Evolutionary responses by butterflies to patchy spatial distributions of resources in tropical environments
David Bourget (Western Ontario)
David Chalmers (ANU, NYU)
Rafael De Clercq
Ezio Di Nucci
Jonathan Jenkins Ichikawa
Jack Alan Reynolds
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Acta Biotheoretica 29 (1):37-64 (1980)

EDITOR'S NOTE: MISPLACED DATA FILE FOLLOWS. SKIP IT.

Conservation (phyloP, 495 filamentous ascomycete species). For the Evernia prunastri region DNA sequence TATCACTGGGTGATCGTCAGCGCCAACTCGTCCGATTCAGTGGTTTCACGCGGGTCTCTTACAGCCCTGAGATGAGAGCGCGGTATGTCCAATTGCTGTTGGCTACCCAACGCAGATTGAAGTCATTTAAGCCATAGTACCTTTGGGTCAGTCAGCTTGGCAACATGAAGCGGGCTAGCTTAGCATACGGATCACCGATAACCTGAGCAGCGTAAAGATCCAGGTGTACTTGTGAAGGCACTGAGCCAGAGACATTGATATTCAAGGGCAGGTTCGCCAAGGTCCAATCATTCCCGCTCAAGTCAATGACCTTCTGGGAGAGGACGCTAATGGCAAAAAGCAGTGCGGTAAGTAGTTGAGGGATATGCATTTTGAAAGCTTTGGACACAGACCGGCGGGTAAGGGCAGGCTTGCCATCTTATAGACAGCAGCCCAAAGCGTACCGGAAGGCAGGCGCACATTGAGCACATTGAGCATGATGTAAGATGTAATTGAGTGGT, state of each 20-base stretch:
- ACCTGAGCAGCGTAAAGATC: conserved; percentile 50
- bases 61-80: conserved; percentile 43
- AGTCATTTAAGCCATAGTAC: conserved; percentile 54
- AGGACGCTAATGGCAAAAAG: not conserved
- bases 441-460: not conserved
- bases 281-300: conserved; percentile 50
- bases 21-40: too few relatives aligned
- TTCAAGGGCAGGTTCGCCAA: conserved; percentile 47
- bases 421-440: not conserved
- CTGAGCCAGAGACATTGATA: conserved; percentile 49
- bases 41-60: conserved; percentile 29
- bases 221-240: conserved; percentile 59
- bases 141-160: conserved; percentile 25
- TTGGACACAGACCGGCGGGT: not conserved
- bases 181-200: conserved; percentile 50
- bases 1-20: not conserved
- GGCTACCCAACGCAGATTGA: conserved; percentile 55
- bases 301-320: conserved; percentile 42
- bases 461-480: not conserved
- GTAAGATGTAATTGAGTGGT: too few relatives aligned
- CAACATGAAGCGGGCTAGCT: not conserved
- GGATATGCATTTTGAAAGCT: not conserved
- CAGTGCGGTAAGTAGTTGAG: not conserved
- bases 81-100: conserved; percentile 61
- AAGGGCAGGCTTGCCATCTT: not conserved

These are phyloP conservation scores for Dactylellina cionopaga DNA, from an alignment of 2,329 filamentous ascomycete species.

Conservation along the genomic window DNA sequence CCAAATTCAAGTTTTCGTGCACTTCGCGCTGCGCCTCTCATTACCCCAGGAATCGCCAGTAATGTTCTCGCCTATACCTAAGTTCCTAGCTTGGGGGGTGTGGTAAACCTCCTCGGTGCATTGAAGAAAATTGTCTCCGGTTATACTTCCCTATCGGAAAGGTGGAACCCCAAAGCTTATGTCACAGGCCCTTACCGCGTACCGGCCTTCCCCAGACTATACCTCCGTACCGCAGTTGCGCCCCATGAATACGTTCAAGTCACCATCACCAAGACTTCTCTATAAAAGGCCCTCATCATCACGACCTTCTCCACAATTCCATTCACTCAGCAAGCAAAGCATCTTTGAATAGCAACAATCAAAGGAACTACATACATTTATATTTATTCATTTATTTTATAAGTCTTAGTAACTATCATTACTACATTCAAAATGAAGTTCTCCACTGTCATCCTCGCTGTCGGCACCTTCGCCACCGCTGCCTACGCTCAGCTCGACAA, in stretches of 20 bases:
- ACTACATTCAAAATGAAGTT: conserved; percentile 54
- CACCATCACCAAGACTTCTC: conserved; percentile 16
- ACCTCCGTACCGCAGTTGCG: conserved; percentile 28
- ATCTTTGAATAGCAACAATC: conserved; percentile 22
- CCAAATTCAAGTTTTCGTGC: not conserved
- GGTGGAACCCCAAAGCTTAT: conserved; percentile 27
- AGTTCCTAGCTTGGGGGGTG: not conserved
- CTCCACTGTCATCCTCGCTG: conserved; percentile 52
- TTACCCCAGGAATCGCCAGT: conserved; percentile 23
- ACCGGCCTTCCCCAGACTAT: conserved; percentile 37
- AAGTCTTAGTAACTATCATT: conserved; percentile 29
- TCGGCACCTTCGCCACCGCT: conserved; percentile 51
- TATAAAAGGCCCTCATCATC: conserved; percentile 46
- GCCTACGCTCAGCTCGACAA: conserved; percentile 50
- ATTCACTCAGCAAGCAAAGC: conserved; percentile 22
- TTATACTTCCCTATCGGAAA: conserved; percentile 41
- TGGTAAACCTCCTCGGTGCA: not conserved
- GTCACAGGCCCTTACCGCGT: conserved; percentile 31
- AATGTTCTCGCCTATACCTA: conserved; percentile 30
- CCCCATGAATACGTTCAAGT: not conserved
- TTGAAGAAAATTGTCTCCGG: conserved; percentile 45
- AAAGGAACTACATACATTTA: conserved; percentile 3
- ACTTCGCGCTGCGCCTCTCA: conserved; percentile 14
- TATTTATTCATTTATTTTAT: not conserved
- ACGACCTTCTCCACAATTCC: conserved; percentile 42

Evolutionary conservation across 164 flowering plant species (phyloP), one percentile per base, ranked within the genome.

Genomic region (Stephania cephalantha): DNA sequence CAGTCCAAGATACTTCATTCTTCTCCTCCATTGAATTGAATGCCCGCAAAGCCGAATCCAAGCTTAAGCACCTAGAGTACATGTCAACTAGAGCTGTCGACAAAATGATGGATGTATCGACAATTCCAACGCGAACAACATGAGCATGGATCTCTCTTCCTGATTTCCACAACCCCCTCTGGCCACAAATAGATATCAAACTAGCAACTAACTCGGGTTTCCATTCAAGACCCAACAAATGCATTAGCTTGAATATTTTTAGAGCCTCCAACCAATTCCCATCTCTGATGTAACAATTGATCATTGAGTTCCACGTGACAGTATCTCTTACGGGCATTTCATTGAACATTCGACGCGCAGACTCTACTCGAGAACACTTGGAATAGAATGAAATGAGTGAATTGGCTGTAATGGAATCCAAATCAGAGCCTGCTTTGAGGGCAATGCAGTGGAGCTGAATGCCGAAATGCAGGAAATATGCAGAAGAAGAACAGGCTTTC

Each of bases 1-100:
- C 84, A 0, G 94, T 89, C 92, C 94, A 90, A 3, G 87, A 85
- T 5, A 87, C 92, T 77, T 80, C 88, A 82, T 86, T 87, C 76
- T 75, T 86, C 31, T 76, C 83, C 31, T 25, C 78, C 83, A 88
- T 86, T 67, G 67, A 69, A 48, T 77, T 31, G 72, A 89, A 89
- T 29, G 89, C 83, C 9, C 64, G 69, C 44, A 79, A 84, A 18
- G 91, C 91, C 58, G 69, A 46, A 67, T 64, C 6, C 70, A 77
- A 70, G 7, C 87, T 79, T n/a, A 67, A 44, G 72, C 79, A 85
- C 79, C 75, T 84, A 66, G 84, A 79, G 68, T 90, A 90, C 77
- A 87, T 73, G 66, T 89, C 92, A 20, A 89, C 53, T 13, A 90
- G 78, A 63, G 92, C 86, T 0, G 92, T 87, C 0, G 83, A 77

The greatest diversity of butterflies and their host plants occurs in tropical regions. Some groups of butterflies in the tropics exhibit monophagous feeding in the larval stage, exploiting only one family of plants; others are polyphagous, feeding on plants in two or more distinct families. The two major types of tropical habitats for butterflies, namely primary and secondary forests, offer very different evolutionary opportunities for the exploitation of plants as larval food. Butterflies are faced with the major logistical problem, as are many other herbivorous insects, of depositing eggs on the correct plant for successful larval feeding. This paper, using the concepts of phenotype set and spatial patchiness of resources, attemps to make some predictions as to the optimal phenotypic systems for monophagous and polyphagous feeding in tropical butterflies, as related to the spatial patchiness of larval host plants in primary and secondary forests. In addition to the secondary compound chemistry of larval host plants as playing a role in the evolution of monophagy and polyphagy, the assumption is made that the spatial patchiness of host plants within and among different families also acts as a major factor in determining optimal ranges of phenotypes for different patterns of larval feeding. Owing to the high spatial patchiness of primary forest species of canopy trees and vines, it is predicted that butterflies exploiting these will be mostly polyphagous, whereas secondary forests having stable formations of fewer plant species and larger patches of these plants, will have mostly monophagous species. Forest understories may have both monophagous and polyphagous species, depending upon the layer of forest and the general type of understory (i.e. palmaceous or dicotyledonous). Field data on some groups of butterflies from tropical America support these predictions. Polyphagous butterflies are predicted to possess a genetic system of mixed morphs with a population being polymorphic as a whole; monophagous butterflies are predicted to have individuals all more or less similar genetically, and with a high amount of genic variation within individuals. Other forms of monophagy may evolve in species that are essentially monomorphic but with various mechanisms (physiological, developmental, behavioral) of phenotypic flexibility at the individual level. Although the environment is essentially coarse-grained for larvae since most are sedentary and polymorphism is an optimal adaptive strategy, the oviposition strategy of the adult must also be considered and some situations (i.e. forest canopy) have resources (host plants) distributed in a fine-grained fashion. Other forms of limited polyphagy may result from monomorphic genetic systems in which there is considerable phenotypic flexibility.
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